P-8 Deal Tops $12 Billion in February Awards
Boeing Co., the world’s largest aerospace company, won the U.S. Defense Department’s biggest contract last month, a $2 billion award for more P-8 Poseidon surveillance planes.
Under the agreement, the Navy will buy an additional 16 P-8A aircraft as part of the first round of full-rate production, according to the Feb. 25 announcement. The vast majority of the manufacturing work — almost 80 percent — will take place in Seattle and is set to wrap up in April 2017.
The award topped a list of more than 170 contracts worth about $12.3 billion in February, excluding previously announced Army renewable energy deals, according to a Military.com analysis of the Pentagon’s daily contract announcements. The monthly value rose by 43 percent from January, the lowest level in almost two years due in part to automatic budget cuts. The figures don’t reflect what was actually spent, or obligated, because many deals are only partially funded at first.
“This contract reflects the success of the program and enables us to continue delivering an advanced, cost-effective maritime patrol aircraft to the Navy,” Rick Heerdt, Boeing’s vice president and P-8 program manager, said in a statement. “We delivered eight P-8s, all on or ahead of schedule in 2013, and we intend to keep that streak going in 2014.”
The Pentagon’s top weapons tester recently concluded that the aircraft isn’t effective at hunting submarines and other wide-area surveillance missions, an assessment that drew the attention of lawmakers on Capitol Hill. Also, the department’s own inspector general last year said the Navy needed to conduct more “critical testing” of the aircraft before buying production models of the plane.
The Chicago-based company said the agreement was actually worth $2.4 billion, not less than $2.1 billion, the amount listed on the Pentagon’s announcement.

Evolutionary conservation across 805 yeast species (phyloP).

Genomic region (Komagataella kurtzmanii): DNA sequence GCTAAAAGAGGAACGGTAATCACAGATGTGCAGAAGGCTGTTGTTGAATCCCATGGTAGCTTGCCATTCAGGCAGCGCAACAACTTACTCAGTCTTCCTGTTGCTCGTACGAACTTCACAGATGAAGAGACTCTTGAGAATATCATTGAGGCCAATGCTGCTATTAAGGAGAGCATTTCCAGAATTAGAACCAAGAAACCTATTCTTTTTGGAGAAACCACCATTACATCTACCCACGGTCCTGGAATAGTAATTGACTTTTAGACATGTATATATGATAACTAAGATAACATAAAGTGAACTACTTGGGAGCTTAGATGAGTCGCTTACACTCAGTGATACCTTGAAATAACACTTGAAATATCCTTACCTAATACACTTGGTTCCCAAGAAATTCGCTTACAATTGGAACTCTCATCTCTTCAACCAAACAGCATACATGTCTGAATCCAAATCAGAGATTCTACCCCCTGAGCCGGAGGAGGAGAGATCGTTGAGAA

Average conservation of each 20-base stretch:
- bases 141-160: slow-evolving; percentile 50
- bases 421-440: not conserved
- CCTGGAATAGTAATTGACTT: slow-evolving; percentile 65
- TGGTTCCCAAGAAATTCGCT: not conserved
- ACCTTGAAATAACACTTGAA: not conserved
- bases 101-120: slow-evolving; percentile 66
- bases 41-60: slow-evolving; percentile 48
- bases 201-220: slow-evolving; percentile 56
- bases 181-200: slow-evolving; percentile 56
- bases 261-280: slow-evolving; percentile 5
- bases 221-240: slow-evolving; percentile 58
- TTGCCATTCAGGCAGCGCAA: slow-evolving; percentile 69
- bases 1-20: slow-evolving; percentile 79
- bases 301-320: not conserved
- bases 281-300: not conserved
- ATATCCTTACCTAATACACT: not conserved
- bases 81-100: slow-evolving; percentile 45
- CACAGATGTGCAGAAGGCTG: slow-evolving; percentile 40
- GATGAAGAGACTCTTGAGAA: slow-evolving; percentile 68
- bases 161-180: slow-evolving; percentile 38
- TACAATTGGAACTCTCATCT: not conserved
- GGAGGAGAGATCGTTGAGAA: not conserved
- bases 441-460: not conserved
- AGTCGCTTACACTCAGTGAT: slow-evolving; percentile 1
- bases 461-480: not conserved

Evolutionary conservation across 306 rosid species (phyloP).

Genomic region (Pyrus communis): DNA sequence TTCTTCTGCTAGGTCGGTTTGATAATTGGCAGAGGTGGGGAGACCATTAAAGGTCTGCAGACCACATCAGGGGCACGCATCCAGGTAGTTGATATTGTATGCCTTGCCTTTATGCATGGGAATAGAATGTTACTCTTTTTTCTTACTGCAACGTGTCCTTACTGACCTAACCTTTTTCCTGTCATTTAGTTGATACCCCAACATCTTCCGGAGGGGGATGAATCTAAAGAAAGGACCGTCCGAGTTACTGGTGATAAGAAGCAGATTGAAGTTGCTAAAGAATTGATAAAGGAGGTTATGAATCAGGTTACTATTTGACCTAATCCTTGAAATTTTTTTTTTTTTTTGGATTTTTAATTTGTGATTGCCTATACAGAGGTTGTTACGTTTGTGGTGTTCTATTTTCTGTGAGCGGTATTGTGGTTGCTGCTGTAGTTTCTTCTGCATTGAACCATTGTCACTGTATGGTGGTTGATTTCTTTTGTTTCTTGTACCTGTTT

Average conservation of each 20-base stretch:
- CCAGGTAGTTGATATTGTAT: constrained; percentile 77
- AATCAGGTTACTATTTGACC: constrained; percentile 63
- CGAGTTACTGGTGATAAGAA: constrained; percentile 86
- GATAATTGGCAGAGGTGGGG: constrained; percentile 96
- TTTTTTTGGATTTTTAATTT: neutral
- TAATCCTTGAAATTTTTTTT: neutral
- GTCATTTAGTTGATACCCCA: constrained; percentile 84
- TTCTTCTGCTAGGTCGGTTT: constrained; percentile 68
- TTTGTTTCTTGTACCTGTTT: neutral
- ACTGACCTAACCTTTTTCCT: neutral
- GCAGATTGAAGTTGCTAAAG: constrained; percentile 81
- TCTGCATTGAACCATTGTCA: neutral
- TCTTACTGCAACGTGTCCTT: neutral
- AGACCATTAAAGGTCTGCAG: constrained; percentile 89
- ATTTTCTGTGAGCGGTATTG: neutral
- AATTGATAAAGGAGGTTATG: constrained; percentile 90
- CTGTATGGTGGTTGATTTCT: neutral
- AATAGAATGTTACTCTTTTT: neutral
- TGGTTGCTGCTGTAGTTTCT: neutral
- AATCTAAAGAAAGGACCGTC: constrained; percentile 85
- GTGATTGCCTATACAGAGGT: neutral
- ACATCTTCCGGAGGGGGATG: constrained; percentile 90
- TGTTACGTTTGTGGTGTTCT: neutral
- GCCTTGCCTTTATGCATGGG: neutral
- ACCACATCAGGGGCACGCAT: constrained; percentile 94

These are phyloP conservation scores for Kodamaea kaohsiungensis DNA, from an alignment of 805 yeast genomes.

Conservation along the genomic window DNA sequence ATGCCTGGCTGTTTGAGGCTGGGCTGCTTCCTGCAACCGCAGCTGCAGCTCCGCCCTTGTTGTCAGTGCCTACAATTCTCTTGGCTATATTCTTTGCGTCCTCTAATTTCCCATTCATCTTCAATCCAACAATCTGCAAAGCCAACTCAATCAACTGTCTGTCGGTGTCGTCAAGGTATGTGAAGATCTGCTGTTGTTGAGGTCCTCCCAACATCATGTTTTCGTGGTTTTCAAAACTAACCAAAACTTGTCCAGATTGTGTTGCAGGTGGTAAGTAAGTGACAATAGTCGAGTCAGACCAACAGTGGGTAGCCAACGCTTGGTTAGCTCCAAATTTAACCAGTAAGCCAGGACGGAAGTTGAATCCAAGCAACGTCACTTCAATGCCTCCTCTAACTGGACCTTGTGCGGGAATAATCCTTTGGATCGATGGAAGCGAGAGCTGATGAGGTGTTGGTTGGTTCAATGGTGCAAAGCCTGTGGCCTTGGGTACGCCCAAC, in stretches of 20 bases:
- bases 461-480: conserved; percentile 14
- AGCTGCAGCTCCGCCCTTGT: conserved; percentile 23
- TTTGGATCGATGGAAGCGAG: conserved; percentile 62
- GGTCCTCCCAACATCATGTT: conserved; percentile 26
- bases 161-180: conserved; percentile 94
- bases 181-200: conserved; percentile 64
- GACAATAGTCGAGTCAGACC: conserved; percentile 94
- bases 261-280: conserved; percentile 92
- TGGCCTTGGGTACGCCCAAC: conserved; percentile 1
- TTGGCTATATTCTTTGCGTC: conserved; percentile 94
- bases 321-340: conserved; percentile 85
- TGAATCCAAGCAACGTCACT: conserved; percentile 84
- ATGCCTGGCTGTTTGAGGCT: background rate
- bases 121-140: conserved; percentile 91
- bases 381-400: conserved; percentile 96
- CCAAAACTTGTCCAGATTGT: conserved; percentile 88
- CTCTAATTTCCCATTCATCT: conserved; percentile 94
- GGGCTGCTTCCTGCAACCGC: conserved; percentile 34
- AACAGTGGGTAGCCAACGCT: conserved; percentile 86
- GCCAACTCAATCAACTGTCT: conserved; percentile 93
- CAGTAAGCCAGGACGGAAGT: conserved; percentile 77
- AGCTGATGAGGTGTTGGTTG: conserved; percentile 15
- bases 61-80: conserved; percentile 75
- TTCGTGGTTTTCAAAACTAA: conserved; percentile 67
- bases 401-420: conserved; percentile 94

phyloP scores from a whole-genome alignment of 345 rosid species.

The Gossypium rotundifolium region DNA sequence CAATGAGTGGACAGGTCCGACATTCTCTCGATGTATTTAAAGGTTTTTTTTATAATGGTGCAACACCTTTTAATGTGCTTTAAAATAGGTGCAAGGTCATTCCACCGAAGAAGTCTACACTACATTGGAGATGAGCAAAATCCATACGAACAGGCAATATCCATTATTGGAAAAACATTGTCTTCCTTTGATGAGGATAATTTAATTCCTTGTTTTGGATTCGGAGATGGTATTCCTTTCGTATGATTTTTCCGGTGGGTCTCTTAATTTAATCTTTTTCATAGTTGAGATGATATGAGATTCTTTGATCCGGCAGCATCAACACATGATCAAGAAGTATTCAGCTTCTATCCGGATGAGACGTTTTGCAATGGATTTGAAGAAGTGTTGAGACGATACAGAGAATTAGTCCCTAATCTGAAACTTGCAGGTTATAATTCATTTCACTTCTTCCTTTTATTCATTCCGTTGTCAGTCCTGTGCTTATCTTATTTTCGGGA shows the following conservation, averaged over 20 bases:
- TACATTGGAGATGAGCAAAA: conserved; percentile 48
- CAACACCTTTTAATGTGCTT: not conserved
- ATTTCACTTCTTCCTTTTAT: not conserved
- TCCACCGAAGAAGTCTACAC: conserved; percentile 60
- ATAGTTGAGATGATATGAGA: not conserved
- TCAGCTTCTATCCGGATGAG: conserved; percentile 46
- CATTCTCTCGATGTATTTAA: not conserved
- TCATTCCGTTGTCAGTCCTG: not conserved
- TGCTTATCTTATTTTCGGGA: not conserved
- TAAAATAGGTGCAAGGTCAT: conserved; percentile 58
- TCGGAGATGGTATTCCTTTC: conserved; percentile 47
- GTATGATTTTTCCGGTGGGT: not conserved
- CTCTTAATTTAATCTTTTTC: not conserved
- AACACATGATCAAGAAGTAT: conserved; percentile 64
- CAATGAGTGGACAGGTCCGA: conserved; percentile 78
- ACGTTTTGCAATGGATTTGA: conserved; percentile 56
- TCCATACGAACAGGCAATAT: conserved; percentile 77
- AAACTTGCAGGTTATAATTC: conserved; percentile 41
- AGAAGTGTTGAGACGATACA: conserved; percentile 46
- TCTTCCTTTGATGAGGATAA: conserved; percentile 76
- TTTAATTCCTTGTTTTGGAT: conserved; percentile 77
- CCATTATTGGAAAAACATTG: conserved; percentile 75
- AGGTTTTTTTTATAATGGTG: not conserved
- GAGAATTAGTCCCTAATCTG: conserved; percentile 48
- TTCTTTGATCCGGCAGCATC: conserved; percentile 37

The P-8 is based on the firm’s commercial 737–800 twin-engine narrow-body passenger jet. Both are made in the same facility in Seattle. The naval plane is designed to replace the P-3C Orion made by Bethesda, Md.-based Lockheed Martin Corp, in conducting long-range missions to hunt submarines, among other ships, and collect intelligence.
The cost to develop and build a total of 122 of the aircraft, including five test versions and 117 production models, is estimated at $34.9 billion, according to figures the Pentagon released in May. The latest agreement will bring the number of planes on contract with the Navy to 54, according to Boeing.
The Navy in December deployed its first patrol squadron of the aircraft to Kadena, Japan, and has been conducting operational missions ever since. The service also displayed one of the planes last month at the Singapore Air Show.
Two of the Pentagon’s top five contracts in November were so-called multiple-award contracts. Under these kinds of arrangements, companies win seats on the contract, then compete against each other for individual orders.
A group of companies, including JetBlue Airways Corp. and UPS, shared the second-largest contract last month, a deal valued at $805 million with U.S. Transportation Command to provide international lift services, according to the Feb. 11 announcement. Another team of firms, including American Airlines Inc., landed the fourth-biggest deal in February, an agreement worth $636 million with the command for similar services.
Raytheon Co., based in Waltham, Mass., the world’s largest missile maker, won the third-largest contract last month, a deal valued at $655 million with the U.S. Army to provide two Patriot fire units and associated spares to the government of Kuwait under a so-called foreign military sale, according to the Feb. 28 announcement.
In such a sale, the U.S. buys weapons or equipment on behalf of a foreign government. Countries approved to participate in the program may obtain military hardware or services by using their own funding or money provided through U.S.-sponsored assistance programs, according to the Defense Security Cooperation Agency.
KS International LLC, a McLean, Va.-based government contractor, landed the fifth-largest contract last month, a $623 million deal with the Air Force to help operate and provide security services at Balad Air Base in Iraq through January 2017. The award was also a foreign military sale.